of
the order they are applied.

So I am correct in thinking that OpenGL needs the transformations specified
in the opposite order what they will be applied?

## Re:How does OpenGL work with matrices under the hood?

##### Quote
So I am correct in thinking that OpenGL needs the transformations
specified
in the opposite order what they will be applied?
Yes. See:
www.dcc.unicamp.br/~lmarcos/courses/mc603/redbook/chapter03.html#name2

## Re:How does OpenGL work with matrices under the hood?

"Paul Nicholls" <.>writes news:XXXX@XXXXX.COM...
##### Quote
I am trying to understand why one needs to specify the matrix operations
(rotation, translation, etc) around the other way...
You have kind of answered your own question with the code snippet you
provided us. Indeed, you first translated, then rotated, and *finally* drew
your object. can not you see the pattern here? Things are coded in reverse
order... Think about it... :) Now as to the reason, I must confess I don't
know or can not remember it, but I wouldn't be surprised if it is mentioned
somewhere in the Red Book...
Alan.

## Re:How does OpenGL work with matrices under the hood?

"Paul Nicholls" <.>wrote
##### Quote
Mathematically the rotation should be done before the translation, right?
Remember, though, you are constructing an operator, not applying to the
object.
Let's say A, B and C are operators, V is a vector. What's the new vector if
we apply first operation A, _then_ B, _then_ C?
It's: C * (B * (A* V))
Which means (since our operators are transitive but non-commutative):
(C*B*A)*V
So to construct the combined operator, you multiply them in reverse to the
order that the vector would experience.

## Re:How does OpenGL work with matrices under the hood?

"Soós Árpád" <XXXX@XXXXX.COM>writes
##### Quote
>So I am correct in thinking that OpenGL needs the transformations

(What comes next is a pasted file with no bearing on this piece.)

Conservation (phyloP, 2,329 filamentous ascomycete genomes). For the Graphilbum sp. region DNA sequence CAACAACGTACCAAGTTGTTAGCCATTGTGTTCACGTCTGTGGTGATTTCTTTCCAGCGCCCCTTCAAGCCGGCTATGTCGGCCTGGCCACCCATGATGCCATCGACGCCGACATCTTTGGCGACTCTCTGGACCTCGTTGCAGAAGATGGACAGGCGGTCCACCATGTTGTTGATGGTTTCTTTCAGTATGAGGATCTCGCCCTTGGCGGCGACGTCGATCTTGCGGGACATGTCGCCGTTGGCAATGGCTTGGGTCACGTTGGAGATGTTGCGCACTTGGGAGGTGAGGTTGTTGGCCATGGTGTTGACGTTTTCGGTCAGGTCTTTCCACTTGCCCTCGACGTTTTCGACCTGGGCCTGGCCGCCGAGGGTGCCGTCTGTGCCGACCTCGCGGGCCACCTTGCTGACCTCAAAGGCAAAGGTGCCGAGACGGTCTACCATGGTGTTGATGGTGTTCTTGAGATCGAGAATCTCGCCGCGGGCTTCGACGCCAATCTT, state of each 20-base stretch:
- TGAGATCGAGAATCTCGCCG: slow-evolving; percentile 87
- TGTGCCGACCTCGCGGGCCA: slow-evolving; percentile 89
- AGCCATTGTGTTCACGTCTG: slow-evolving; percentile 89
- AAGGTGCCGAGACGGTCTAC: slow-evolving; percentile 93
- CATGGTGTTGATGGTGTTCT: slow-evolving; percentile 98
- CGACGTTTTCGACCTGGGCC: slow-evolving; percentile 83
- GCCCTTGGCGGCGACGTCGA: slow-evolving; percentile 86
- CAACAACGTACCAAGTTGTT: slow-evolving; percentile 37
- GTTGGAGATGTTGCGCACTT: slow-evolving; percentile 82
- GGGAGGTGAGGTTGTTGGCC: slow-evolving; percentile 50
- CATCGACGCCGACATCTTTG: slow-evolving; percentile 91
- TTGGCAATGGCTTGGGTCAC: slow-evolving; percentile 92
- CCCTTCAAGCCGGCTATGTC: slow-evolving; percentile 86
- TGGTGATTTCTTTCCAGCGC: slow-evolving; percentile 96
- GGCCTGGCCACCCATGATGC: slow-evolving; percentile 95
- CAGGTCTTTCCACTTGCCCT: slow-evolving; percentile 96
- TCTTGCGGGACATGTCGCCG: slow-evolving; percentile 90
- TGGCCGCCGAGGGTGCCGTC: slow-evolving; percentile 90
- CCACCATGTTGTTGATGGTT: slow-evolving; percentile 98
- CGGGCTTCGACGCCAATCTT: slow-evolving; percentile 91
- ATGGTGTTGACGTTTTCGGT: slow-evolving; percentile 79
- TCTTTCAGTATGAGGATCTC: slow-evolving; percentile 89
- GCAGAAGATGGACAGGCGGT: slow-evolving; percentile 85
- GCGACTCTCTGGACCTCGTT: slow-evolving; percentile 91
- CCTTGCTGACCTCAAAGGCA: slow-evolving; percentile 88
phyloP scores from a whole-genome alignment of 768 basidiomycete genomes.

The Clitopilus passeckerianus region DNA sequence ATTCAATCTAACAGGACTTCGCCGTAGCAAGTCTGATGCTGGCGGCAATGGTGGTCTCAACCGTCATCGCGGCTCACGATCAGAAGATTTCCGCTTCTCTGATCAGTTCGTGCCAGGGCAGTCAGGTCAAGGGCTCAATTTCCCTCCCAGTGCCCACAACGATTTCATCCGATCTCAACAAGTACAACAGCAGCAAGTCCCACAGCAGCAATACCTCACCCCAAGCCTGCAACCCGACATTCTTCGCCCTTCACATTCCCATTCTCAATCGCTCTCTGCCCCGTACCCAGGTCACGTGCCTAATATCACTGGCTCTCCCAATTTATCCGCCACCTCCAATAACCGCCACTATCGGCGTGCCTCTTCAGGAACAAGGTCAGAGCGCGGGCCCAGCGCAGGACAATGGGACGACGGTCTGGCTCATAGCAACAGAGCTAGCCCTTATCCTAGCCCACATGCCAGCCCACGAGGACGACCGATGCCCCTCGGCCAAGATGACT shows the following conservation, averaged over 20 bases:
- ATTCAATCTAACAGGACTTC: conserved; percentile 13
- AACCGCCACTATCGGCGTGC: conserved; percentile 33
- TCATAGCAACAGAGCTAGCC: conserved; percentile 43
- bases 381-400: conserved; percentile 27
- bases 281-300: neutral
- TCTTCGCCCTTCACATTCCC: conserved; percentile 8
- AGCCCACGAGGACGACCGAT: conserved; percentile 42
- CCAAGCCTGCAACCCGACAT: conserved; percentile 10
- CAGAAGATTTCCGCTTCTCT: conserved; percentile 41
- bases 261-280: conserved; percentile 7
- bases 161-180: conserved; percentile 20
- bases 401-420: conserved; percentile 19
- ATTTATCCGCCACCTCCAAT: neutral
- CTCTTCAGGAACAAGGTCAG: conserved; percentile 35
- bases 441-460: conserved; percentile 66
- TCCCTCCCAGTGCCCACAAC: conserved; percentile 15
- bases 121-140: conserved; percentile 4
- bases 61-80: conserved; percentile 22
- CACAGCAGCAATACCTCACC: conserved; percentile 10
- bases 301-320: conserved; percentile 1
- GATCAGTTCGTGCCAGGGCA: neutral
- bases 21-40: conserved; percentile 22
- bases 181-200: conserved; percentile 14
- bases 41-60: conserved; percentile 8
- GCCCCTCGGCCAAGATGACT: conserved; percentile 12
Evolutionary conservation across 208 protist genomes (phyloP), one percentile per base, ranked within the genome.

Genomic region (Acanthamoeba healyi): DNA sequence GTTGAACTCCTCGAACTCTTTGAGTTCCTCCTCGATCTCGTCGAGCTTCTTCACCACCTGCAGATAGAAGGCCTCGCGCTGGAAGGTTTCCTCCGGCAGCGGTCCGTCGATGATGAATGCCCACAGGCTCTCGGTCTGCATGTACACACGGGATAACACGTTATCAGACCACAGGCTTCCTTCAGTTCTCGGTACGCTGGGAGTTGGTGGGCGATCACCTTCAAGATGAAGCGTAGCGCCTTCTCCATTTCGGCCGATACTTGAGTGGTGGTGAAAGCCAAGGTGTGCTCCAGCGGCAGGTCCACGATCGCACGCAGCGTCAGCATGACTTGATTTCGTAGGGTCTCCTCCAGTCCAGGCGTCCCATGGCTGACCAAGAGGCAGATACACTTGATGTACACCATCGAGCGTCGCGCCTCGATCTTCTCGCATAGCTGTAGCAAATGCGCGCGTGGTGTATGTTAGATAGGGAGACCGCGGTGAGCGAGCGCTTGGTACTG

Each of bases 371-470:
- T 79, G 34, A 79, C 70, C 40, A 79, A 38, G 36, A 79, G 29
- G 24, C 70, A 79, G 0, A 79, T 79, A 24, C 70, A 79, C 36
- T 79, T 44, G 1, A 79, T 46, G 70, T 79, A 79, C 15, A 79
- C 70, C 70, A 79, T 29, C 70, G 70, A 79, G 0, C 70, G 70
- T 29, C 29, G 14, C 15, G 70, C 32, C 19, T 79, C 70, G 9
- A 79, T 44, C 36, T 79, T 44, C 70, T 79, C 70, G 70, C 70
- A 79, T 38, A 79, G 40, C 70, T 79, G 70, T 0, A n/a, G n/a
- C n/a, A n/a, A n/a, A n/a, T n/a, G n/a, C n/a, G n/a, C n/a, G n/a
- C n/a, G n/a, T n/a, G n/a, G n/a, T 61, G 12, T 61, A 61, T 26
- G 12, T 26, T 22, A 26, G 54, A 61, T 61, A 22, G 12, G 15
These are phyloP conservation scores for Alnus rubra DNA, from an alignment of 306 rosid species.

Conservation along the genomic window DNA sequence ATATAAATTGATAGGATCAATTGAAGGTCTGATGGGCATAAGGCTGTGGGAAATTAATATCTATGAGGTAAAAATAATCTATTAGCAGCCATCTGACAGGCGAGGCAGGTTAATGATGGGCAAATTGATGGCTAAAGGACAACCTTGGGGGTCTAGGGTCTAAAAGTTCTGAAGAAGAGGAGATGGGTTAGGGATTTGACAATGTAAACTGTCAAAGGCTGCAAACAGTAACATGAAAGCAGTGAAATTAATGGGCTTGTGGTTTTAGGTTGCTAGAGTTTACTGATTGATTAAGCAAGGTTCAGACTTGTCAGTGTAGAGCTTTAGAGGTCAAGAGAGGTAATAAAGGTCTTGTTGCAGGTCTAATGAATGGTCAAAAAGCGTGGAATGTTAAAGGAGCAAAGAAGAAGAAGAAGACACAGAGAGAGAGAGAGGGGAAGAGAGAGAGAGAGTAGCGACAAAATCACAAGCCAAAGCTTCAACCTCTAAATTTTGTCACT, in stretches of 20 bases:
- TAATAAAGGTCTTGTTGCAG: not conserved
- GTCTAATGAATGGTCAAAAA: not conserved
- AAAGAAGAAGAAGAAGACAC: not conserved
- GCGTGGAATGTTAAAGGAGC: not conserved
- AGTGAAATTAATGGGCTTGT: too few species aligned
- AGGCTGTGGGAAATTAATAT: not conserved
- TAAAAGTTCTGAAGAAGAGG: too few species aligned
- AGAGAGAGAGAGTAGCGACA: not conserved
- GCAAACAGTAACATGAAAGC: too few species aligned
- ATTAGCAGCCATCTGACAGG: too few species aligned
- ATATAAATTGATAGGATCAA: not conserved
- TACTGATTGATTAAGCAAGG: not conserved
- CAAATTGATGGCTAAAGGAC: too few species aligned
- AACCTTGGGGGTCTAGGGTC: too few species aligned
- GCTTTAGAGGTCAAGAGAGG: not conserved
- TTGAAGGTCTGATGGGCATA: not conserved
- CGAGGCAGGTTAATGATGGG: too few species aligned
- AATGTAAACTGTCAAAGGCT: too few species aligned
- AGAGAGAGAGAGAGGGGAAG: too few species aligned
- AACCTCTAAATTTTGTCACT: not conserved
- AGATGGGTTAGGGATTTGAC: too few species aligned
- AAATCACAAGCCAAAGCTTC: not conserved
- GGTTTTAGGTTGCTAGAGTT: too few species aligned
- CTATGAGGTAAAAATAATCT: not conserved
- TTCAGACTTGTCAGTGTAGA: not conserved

specified
>in the opposite order what they will be applied?

Yes. See:

www.dcc.unicamp.br/~lmarcos/courses/mc603/redbook/chapter03.html#name2

Thanks, that was very helpful :-)
Cheers,
Paul.

## Re:How does OpenGL work with matrices under the hood?

"John" <XXXX@XXXXX.COM>writes
##### Quote
"Paul Nicholls" <.>wrote

>Mathematically the rotation should be done before the translation,
right?

Remember, though, you are constructing an operator, not applying to the
object.

Let's say A, B and C are operators, V is a vector. What's the new vector
if
we apply first operation A, _then_ B, _then_ C?

It's: C * (B * (A* V))

Which means (since our operators are transitive but non-commutative):

(C*B*A)*V

So to construct the combined operator, you multiply them in reverse to the
order that the vector would experience.

Ok, I think this makes sense now :-)
Cheers,
Paul.

## Re:How does OpenGL work with matrices under the hood?

"Alan Garny" <XXXX@XXXXX.COM>writes
##### Quote
"Paul Nicholls" <.>writes
>I am trying to understand why one needs to specify the matrix operations
>(rotation, translation, etc) around the other way...

You have kind of answered your own question with the code snippet you
provided us. Indeed, you first translated, then rotated, and *finally*
drew
your object. can not you see the pattern here? Things are coded in reverse
order... Think about it... :) Now as to the reason, I must confess I don't
know or can not remember it, but I wouldn't be surprised if it is mentioned
somewhere in the Red Book...

Alan.

Thanks Alan, after looking at a link that was provided it does indeed say in
the Red Book :-)
Cheers,
Paul.